We just did that last week.ug

  8. #8
    .
    Join Date
    Apr 2005
    Location
    .
    My Bikes
    .
    Posts
    3,094
    Mentioned
    0 Post(s)
    Tagged
    0 Thread(s)
    It's an Avogadro's Number of something, and there's also molar, how many moles per liter of a solution. The handy thing about the mole is, you use that and the atomic weight to calculate how many grams of This chemical to mix with how many grams of That chemical, to get a reaction that goes without too much of This or That left over.

  9. #9
    DEADBEEF khuon's Avatar
    Join Date
    Aug 2002
    Location
    Catching his breath alongside a road near Seattle, WA USA
    My Bikes
    1999 K2 OzM, 2001 Aegis Aro Svelte
    Posts
    12,155
    Mentioned
    0 Post(s)
    Tagged
    0 Thread(s)
    Avogadro... mole.

    Avocado... guacamole!
    1999 K2 OzM 2001 Aegis Aro Svelte OCP Club Member
    "Be liberal in what you accept, and conservative in what you send." -- Jon Postel, RFC1122

  10. #10
    Meow! my58vw's Avatar
    Join Date
    Sep 2004
    Location
    Riverside, California
    My Bikes
    Trek 2100 Road Bike, Full DA10, Cervelo P2K TT bike, Full DA10, Giant Boulder Steel Commuter
    Posts
    6,025
    Mentioned
    0 Post(s)
    Tagged
    0 Thread(s)
    Quote Originally Posted by khuon
    Avogadro... mole.

    Avocado... guacamole!


    I will have to remember that one, my students will get a kick out of it!
    Just your average club rider... :)

  11. #11
    . bbattle's Avatar
    Join Date
    Aug 2005
    Location
    Huntsville, Alabama
    My Bikes
    2014 Trek Domane 5.2, 1985 Pinarello Trevisio, 1991 Colnago Master, '06 Bianchi San Jose, 1987 Moulton Fuso, '80's Gardin Shred?, '82 John Howard(Dave Tesch)
    Posts
    11,696
    Mentioned
    5 Post(s)
    Tagged
    0 Thread(s)
    Molar uses a capital M; a 5M HCl solution has 5 moles of HCl in 1 liter of water. I use moles all the time, every day. But I'm nearly always in the mmole or micromole range. And the poor biochemists across the hall are used to nanomoles.

    You can't say which is more, 5g of hydrogen or 5g of carbon? You've got to convert to moles. Then you can check the mole to mole ratio.

    5g H x 1mole/1g H = 5moles H

    5g C x 1mole/12g C = .417moles C (actually, if we're going to get into that whole significant figures thing, it would be just .4moles C)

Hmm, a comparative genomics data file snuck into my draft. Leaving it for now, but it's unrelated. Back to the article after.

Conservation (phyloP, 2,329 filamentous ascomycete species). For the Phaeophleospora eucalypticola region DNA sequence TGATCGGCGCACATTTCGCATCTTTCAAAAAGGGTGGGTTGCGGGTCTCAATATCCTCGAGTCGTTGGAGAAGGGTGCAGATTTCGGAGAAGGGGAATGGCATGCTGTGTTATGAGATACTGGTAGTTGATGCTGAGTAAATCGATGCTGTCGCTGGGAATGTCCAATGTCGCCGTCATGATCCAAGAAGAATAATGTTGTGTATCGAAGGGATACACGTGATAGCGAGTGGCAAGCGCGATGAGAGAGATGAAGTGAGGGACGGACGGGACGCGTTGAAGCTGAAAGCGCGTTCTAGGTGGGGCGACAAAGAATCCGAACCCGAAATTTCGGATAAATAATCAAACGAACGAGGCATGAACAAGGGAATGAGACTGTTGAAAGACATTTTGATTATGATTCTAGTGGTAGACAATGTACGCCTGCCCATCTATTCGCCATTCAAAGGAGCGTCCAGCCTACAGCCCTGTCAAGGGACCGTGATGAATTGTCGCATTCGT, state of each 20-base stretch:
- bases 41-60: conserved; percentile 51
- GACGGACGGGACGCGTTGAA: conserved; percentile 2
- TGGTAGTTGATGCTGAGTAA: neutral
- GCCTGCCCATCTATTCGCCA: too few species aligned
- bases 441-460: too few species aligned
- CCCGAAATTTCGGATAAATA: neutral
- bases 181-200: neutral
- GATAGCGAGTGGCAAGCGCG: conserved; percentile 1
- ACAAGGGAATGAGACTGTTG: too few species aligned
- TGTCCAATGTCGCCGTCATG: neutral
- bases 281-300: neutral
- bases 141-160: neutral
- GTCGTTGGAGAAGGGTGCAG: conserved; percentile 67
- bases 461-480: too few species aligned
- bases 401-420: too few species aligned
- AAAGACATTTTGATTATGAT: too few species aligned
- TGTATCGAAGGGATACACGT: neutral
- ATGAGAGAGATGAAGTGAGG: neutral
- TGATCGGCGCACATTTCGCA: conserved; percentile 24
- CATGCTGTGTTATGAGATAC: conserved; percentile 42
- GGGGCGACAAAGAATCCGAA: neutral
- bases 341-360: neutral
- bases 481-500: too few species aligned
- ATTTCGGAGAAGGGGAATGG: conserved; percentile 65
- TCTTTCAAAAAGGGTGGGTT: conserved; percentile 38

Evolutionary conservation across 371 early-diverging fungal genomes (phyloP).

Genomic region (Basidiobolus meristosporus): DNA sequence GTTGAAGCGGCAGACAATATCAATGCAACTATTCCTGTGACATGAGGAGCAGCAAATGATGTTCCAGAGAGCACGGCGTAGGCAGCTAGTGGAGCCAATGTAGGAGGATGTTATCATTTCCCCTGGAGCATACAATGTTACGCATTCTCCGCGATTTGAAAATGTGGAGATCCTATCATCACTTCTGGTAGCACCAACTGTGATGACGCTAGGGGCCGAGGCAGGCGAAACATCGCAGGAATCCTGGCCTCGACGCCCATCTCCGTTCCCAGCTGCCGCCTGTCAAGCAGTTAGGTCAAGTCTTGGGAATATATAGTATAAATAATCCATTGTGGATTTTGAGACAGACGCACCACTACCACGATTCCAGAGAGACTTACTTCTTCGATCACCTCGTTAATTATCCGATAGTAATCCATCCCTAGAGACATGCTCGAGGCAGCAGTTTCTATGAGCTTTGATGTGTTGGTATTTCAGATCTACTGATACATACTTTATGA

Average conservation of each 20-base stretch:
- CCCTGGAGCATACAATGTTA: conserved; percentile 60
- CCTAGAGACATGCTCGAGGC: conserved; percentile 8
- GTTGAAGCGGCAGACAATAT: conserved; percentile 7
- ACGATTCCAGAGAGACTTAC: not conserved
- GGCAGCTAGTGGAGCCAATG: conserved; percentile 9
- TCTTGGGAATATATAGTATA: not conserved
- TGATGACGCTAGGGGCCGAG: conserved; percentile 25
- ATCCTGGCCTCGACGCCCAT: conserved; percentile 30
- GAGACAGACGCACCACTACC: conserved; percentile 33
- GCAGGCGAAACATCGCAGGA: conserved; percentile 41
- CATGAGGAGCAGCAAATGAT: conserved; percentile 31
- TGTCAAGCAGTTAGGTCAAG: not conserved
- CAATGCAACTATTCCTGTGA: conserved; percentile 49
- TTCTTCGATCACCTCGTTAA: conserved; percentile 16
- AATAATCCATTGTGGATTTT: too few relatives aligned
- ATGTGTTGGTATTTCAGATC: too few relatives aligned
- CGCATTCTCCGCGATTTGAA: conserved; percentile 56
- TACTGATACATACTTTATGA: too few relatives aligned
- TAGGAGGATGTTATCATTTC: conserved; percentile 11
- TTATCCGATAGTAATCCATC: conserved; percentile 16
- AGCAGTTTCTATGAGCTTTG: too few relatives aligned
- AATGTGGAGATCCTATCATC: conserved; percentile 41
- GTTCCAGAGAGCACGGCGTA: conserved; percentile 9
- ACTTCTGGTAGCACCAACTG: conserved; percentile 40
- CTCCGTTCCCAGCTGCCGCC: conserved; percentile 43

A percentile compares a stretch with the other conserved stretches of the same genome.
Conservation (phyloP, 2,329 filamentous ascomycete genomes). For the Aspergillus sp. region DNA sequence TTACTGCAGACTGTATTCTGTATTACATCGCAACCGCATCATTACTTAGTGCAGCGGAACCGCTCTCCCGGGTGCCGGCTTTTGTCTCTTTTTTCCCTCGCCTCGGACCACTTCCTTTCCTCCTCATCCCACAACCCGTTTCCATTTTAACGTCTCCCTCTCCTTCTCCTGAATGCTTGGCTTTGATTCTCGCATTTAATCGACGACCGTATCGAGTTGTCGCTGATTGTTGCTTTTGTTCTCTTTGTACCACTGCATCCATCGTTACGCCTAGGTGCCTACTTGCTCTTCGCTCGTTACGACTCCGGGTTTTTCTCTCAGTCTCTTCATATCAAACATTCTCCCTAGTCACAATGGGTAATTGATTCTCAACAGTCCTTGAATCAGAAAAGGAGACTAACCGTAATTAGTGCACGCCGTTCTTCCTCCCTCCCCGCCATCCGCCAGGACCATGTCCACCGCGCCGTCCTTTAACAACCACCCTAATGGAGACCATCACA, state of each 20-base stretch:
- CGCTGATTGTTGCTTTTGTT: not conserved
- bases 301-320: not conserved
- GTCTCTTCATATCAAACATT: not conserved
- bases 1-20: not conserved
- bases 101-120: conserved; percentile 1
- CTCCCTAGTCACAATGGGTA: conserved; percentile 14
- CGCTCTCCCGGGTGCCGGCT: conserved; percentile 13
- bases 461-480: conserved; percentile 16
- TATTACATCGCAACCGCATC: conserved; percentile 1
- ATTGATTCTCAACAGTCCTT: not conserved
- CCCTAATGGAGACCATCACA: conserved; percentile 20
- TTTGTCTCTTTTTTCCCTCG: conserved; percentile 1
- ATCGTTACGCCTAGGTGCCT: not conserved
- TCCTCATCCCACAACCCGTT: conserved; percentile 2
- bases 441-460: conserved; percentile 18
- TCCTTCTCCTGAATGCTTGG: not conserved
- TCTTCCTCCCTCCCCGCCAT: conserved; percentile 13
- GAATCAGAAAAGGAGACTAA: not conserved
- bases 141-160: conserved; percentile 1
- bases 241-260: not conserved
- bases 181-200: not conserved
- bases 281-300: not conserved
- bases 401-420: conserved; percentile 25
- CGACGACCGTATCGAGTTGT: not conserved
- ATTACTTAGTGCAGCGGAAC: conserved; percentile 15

So you got more Hydrogen atoms than Carbon atoms.


  12. #12
    Senior Member
    Join Date
    Dec 2004
    Location
    San Francisco
    Posts
    313
    Mentioned
    0 Post(s)
    Tagged
    0 Thread(s)
    Somebody help me with this, because i know 22.4L fits in there somewhere. Maybe it's the volume of 1 mole of hydrogen at sea level at room temp? help?
    Say a prayer for all your friends and lovers waiting,
    so sad and patient by your side.

    Say a prayer for all your dreams in need of saving;
    it only takes a day to turn the tide.

    -Grey Revell, Save a Prayercard for the Devilman

  13. #13
    riding once again jschen's Avatar
    Join Date
    Oct 2005
    Location
    San Diego, CA
    My Bikes
    '06 Cervelo R3, '05 Specialized Allez
    Posts
    7,360
    Mentioned
    0 Post(s)
    Tagged
    0 Thread(s)
    Quote Originally Posted by Ubie
    Somebody help me with this, because i know 22.4L fits in there somewhere. Maybe it's the volume of 1 mole of hydrogen at sea level at room temp? help?
    For an ideal gas, PV = nRT, where
    P = pressure
    V = volume
    n = number of moles
    R = conversion factor
    T = temperature

    At standard temperature and pressure (STP), if you plug in the values for P, n, R, and T, you will find that one mole of gas takes up 22.4 L of volume. Note that the equation does not care what the molecular weight of the gas is, so (assuming ideal behavior) this is true regardless of whether the gas is H2 (MW = 2) or Xe (MW = 131).
    If you notice this notice then you will notice that this notice is not worth noticing.

Posting Permissions

  • You may not post new threads
  • You may not post replies
  • You may not post attachments
  • You may not edit your posts
  •